The International Monetary Fund has called on the government to prepare a “contingency plan” should the UK economy dip back into a prolonged recession or accelerate more quickly than expected.
In its annual survey of the UK, the IMF described the coalition’s fiscal plans as necessary and desirable, pointing to the need to act quickly to cut the deficit and bring about most of
the consolidation through spending cuts.
“A strong and credible multi-year plan to reduce the deficit greatly reduces the risk of a costly loss of confidence in the public finances,” said Ajai Chopra, mission chief for the IMF in the UK. He added that the cuts created space to cope with shocks.
The IMF thinks the benefits from cutting early outweigh the costs in terms of slightly weaker short-term growth.
Mr Chopra says front-loading cuts next year will act as an insurance policy against an adverse market reaction, and only cost about 0.3 percentage points in year-on-year growth.
IMF directors said they “generally supported the government’s front-loaded fiscal consolidation”, although this contradicted recent comments from Olivier Blanchard, its chief economist, that “a front-loaded adjustment . . . could destabilise the recovery”. But the mission added that “the uncertainty surrounding the current cyclical outlook puts a premium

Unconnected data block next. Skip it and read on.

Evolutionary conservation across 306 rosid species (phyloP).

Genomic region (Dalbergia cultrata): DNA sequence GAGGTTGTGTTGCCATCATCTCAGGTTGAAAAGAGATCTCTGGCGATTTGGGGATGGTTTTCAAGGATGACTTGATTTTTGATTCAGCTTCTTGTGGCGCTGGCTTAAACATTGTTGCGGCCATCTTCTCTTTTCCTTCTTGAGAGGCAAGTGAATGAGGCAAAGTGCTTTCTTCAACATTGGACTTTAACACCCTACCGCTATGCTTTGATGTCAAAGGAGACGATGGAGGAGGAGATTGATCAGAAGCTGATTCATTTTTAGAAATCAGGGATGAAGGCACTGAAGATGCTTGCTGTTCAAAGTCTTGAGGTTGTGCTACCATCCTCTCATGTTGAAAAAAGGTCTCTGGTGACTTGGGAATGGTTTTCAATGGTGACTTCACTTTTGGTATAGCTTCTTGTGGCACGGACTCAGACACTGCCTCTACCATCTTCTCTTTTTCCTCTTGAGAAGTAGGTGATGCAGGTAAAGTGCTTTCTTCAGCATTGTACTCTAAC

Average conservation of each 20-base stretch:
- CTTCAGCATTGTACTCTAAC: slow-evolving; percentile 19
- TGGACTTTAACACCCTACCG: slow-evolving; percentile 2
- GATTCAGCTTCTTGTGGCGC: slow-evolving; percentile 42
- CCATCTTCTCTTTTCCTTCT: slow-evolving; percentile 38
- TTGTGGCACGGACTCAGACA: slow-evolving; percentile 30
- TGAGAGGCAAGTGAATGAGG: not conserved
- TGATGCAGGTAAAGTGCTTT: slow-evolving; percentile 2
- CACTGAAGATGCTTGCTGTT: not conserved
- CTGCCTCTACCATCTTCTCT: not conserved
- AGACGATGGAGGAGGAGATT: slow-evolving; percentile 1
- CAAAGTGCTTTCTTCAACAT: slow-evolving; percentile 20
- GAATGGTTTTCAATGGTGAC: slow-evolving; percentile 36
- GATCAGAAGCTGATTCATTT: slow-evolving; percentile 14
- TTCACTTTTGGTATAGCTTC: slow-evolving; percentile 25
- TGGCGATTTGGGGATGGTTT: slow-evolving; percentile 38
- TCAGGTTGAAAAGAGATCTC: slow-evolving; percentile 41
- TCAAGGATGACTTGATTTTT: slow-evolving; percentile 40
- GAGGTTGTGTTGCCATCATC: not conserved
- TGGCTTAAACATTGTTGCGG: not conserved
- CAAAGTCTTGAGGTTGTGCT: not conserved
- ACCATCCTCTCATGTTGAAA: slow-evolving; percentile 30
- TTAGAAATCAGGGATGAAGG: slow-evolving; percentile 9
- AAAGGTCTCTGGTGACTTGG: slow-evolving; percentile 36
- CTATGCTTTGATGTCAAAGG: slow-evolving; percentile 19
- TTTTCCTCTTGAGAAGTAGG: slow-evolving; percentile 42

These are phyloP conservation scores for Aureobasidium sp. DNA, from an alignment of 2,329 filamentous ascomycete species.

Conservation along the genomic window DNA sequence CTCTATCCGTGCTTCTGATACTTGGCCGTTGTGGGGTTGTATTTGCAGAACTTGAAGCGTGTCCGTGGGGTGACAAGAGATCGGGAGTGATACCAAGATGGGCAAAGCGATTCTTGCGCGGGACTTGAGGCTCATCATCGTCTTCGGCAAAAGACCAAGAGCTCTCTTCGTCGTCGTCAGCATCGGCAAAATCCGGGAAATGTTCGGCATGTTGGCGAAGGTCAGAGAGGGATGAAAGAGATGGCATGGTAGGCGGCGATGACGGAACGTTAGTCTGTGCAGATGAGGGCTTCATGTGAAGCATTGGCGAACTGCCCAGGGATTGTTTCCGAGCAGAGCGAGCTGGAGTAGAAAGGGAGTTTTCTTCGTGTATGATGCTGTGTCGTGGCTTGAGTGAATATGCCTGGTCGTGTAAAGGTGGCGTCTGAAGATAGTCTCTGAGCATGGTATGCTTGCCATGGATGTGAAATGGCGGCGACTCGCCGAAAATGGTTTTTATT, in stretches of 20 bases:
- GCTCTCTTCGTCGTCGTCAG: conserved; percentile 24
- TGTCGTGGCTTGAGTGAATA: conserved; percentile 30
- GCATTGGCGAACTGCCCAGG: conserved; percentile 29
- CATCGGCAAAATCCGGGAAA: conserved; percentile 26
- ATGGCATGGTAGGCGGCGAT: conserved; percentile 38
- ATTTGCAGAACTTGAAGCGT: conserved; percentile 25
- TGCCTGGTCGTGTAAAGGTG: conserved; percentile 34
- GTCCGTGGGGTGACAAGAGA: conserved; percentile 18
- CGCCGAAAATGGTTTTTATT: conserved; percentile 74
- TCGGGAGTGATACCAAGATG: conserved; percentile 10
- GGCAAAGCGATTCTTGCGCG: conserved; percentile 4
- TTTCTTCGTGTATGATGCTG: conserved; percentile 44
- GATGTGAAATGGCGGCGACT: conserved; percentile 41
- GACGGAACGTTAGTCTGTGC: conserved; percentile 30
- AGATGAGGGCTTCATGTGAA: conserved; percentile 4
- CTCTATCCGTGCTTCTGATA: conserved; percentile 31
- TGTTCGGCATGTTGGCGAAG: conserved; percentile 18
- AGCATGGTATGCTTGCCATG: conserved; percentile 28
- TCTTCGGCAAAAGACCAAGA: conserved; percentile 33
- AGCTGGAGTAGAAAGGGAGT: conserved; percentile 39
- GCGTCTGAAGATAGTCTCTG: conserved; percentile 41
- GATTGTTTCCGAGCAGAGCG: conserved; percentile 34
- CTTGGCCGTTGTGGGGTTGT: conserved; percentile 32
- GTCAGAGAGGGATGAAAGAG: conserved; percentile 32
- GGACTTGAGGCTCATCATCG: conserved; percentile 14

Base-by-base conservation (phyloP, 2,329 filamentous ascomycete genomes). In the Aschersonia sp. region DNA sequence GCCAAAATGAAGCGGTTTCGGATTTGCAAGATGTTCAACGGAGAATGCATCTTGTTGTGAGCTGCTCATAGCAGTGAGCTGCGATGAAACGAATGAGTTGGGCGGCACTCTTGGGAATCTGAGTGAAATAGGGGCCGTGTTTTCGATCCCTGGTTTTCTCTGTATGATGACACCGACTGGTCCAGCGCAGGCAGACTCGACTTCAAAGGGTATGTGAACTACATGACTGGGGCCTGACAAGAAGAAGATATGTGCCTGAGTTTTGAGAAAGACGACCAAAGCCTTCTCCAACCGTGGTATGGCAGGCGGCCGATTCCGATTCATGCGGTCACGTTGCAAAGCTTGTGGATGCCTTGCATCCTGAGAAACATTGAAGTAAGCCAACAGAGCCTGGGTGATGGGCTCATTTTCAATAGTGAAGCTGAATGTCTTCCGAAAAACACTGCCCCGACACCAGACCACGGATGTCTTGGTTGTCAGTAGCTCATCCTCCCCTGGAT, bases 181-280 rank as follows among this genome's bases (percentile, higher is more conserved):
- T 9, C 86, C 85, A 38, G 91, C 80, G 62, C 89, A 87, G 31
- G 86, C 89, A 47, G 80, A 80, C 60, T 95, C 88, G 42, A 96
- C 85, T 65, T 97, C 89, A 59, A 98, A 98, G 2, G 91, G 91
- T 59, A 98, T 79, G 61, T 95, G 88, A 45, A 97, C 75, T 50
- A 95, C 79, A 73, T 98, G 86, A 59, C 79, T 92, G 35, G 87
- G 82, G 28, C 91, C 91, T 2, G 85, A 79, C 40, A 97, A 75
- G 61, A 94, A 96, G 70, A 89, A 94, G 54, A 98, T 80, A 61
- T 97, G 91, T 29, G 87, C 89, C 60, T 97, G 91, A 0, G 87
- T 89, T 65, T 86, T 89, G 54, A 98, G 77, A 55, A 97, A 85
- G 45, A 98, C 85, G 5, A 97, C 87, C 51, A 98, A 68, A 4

on contingency planning. Thus, the authorities need to be prepared to tackle
surprises on either side of their central forecast.”
Mr Chopra said there were risks that growth and inflation could either be stronger or weaker than expected.
If the economy stutters badly, the IMF said the response might include additional monetary easing and allowing the so-called automatic stabilisers – cyclically higher benefits payments and lower tax revenues – to kick in, but that fiscal policy action should not be ruled out.
Mr Chopra emphasised that the “threshold for any additional discretionary stimulus is fairly high”.
The IMF’s central forecast is for growth of 2 per cent next year and accelerating thereafter, with little expectation of recession. However, the IMF thinks that in “the unexpected case of a significant and prolonged new downturn”, the pace of consolidation could be changed, possibly by bringing in tax cuts.
The IMF’s view on how to boost the economy should the recovery go seriously awry is likely to boost calls for the government to create a “Plan B” to supplement its main plan for cuts.
George Osborne, the chancellor, has repeatedly denied that the government needs an alternative plan to the cuts.
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